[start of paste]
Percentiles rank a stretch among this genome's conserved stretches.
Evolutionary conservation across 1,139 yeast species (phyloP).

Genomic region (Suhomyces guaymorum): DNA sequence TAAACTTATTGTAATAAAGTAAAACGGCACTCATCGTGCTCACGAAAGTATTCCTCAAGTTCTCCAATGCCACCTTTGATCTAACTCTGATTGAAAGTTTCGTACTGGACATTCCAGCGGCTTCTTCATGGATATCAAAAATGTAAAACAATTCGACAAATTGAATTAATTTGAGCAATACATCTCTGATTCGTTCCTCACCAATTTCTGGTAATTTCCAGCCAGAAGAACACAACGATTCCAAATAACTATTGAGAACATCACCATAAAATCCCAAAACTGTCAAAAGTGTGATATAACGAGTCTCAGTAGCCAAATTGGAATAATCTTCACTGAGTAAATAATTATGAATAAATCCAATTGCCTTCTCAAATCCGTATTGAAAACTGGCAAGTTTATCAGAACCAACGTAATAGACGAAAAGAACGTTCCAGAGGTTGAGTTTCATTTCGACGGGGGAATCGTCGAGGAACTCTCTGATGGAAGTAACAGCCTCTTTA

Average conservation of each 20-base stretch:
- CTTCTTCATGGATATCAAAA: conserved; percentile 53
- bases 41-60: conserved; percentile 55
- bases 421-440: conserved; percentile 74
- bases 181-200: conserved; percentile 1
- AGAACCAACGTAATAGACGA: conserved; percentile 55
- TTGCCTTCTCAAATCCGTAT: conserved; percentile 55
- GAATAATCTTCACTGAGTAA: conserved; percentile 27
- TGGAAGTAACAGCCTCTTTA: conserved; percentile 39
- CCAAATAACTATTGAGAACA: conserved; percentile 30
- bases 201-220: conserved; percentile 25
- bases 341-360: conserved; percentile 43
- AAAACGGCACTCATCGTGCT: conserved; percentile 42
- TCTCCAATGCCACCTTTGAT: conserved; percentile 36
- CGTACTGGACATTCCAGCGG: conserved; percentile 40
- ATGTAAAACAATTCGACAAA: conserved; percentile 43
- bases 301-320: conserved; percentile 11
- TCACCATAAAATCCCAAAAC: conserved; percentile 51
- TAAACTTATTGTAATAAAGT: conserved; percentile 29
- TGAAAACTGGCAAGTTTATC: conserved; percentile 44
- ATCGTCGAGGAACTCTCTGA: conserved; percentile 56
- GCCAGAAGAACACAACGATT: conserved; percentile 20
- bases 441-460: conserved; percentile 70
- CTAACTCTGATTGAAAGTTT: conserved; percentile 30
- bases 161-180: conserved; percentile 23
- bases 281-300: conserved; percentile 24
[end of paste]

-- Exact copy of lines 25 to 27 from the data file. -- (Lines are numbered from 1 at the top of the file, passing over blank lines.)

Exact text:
- GCCAGAAGAACACAACGATT: conserved; percentile 20
- bases 441-460: conserved; percentile 70
- CTAACTCTGATTGAAAGTTT: conserved; percentile 30